That might sound a trifle overdramatic at first glance. Like juicing an orange with an elephants foot. But, Mr Osborne, a smart man that you are, you must see we're in a bit of a pickle. On the one side people, being what people are (bipedal dogs on heat), keep multiplying. On the other side, medicine, being what medicine is, keeps keeping us alive longer. We've a serious overpopulation problem that threatens us all! Coupled with a massive pension deficit. What links these two thorny issues? The hot potato in this picnic, so to speak? The elderly. Like the last guest a party, we just won't leave, no matter how large the hints. We live on costing everyone more and more in healthcare, pensions, housing. Healthcare we don’t have enough of. Pensions we never had enough of to start with. Housing we keep having to slice thinner and thinner like cranberry cheese in war time, just to cram everyone in. 

Nonsense you are probably thinking. Why the elderly are fine members of society, contributing greatly with their wisdom and experience. To that I say - pure baloney. 

Sure, maybe in times now distant the elderly were revered, and rightly so. I'm talking about hundreds of years ago when we were the wise village elders. When people didn't travel, information wasn't recorded and in general, people were just much more gullible and trusting. Back then we had a real role to play. People only lived for about 15 minutes, kind of like Guinea Pigs today. Once you were older than 10 minutes you could tell younger people all kinds of nonsense and then if they looked disbelievingly at you, you’d just tell them that you know because it happened before. Only it was a few minutes before they were born and no you didn't write any of it down because you hadn't invented the pen back then, but they should definitely believe you or you'll do one of your mystical dances and put a death curse upon them.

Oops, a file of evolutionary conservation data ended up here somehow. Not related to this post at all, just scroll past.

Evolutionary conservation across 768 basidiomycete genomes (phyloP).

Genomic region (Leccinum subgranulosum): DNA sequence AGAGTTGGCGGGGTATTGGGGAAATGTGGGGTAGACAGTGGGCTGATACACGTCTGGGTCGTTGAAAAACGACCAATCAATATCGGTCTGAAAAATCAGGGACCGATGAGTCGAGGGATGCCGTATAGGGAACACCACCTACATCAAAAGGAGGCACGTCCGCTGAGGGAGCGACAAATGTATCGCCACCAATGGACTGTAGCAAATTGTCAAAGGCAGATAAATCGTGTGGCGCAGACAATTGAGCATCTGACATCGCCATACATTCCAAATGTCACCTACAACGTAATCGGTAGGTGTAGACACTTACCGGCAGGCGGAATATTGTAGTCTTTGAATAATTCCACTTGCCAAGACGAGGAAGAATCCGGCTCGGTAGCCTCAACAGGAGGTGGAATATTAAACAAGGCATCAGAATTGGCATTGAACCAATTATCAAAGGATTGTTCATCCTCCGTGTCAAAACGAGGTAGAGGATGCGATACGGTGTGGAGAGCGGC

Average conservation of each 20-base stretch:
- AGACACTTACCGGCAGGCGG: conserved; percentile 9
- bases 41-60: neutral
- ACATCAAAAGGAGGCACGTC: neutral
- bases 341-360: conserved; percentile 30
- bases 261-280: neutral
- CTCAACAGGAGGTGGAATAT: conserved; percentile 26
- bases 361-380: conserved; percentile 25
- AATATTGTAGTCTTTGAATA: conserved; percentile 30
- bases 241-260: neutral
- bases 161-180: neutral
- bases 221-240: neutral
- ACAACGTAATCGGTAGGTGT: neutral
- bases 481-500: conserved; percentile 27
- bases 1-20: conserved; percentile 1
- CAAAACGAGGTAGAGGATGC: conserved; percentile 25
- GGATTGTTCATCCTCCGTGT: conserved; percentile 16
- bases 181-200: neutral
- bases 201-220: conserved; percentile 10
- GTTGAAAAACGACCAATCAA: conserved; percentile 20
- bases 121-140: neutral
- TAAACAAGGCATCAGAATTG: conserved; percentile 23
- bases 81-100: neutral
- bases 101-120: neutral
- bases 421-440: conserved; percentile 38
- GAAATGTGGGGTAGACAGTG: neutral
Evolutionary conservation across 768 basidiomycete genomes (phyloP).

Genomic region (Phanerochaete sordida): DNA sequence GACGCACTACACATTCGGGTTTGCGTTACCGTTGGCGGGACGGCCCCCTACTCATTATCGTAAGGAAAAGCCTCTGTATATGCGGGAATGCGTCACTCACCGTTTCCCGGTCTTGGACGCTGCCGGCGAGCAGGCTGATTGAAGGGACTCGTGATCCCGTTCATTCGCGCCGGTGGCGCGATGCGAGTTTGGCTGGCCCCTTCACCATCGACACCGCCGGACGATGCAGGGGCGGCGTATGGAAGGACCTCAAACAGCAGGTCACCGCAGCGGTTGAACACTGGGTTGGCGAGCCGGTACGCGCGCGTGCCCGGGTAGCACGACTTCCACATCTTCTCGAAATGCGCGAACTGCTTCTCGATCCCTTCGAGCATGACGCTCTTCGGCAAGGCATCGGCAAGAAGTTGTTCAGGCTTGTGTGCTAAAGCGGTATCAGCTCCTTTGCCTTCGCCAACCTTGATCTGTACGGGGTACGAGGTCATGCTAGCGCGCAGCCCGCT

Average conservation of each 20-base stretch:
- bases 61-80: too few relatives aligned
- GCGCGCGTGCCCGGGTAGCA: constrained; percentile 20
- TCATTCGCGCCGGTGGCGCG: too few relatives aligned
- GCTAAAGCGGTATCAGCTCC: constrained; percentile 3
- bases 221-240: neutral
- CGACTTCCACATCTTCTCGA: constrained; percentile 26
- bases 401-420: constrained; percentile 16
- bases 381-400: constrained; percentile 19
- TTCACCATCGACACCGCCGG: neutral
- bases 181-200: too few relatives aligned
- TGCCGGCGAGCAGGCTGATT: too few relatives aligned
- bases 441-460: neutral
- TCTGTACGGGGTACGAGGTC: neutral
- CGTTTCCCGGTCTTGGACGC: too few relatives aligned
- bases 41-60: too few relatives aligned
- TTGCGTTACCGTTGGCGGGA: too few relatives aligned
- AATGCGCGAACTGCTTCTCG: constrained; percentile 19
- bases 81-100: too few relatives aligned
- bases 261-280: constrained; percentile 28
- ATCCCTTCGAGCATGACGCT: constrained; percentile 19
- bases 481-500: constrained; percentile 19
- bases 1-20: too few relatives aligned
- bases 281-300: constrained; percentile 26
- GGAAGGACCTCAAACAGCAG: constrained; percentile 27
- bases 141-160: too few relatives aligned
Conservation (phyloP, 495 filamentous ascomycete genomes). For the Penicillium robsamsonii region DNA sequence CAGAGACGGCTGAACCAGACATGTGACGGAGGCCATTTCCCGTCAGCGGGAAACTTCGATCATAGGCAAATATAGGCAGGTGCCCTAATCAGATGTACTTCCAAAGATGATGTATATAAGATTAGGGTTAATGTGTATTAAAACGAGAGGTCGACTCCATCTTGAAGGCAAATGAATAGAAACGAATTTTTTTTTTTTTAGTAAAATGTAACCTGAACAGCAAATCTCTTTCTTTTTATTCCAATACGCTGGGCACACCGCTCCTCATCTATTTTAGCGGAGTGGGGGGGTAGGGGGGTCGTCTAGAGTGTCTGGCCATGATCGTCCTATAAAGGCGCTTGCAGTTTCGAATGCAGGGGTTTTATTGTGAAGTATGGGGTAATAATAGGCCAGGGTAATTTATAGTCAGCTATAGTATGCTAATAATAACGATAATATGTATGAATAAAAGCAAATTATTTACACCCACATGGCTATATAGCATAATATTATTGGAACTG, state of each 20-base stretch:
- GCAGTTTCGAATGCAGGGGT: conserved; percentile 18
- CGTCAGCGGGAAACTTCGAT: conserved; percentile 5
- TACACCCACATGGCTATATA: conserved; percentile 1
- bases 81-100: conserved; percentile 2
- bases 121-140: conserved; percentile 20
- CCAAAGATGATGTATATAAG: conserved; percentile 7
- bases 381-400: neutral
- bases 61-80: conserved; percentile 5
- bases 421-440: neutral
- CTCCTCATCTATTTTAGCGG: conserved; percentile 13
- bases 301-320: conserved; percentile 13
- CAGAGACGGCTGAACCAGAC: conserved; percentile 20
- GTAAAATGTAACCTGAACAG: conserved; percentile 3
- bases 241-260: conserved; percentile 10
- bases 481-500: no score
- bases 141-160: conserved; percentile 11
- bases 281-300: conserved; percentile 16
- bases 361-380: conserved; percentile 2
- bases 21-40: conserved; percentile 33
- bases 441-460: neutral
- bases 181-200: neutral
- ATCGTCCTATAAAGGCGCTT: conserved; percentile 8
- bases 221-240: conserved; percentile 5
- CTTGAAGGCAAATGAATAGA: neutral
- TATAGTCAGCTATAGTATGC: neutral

The world didn't change that much back then over an average person’s lifetime. You lived in a cave or a hut like construction. You spent time hunting and being hunted and trying to start a warming fire. Maybe a tree got a little bigger or someone’s baby got eaten by a mountain lion. But in general life was shorter and less eventful. Now the world marches forward with such frightening speed that my experiences are little more than the trinkets of a forgotten time. I’m like one of those time capsules children used to bury in their garden before we had computer games. Only I’m alive and taking up a seat on the bus. The elderly are just not relevant to today’s modern world. Sure, I can tell you the wage I earnt as a chimney sweep in 1923 (sixpence a day), or how much bread cost in the 1950s (threepence fifty sliced, threepence unsliced). As the young folk say - Big Whoop.